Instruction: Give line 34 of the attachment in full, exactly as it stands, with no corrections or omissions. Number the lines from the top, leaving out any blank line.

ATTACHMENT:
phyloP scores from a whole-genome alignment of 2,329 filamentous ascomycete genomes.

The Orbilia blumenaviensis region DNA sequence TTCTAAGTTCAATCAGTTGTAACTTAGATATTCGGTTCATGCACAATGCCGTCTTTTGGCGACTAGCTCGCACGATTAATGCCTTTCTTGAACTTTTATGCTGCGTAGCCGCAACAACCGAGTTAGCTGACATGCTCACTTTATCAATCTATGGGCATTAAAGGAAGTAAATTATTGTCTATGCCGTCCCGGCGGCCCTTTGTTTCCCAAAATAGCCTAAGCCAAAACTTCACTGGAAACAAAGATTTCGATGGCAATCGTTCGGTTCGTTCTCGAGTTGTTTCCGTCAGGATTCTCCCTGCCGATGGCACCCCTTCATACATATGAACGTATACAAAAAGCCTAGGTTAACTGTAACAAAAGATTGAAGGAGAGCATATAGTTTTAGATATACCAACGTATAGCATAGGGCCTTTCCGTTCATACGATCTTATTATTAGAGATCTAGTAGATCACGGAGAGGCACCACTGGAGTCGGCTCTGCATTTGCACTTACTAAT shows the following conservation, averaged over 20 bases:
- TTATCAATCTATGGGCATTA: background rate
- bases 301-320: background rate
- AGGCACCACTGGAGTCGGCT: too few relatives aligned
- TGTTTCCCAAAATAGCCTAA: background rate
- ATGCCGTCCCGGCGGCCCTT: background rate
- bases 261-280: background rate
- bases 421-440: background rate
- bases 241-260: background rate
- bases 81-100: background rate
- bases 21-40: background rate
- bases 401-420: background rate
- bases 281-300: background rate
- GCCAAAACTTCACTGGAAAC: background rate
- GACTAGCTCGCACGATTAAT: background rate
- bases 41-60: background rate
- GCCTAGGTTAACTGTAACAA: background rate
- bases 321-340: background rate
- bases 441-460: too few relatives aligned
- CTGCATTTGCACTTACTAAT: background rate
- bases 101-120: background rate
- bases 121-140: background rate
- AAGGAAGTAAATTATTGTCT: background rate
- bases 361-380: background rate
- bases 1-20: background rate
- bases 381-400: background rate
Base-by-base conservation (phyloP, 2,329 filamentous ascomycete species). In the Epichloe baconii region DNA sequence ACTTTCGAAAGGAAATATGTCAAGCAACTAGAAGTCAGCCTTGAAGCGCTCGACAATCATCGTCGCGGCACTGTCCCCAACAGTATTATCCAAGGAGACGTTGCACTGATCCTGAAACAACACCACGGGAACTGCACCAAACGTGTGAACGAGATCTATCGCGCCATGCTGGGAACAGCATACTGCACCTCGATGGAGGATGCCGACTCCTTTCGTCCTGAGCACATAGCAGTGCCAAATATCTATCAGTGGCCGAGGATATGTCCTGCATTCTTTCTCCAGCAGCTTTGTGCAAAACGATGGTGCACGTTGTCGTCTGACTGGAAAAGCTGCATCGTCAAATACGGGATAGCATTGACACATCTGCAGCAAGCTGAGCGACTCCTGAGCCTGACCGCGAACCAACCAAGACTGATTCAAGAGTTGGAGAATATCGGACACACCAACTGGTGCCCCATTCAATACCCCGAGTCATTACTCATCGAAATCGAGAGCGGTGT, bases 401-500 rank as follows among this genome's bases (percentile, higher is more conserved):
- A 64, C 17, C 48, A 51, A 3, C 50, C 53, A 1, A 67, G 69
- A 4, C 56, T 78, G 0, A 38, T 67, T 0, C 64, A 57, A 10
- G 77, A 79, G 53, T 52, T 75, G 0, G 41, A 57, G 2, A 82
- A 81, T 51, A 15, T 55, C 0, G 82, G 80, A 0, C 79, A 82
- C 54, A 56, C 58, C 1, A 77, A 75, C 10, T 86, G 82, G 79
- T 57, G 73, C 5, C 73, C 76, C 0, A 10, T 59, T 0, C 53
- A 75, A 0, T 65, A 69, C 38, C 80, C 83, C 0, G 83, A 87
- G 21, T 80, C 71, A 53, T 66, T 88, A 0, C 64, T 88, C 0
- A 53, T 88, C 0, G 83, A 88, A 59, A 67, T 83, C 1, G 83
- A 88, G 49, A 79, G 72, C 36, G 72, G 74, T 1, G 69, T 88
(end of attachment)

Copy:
- T 57, G 73, C 5, C 73, C 76, C 0, A 10, T 59, T 0, C 53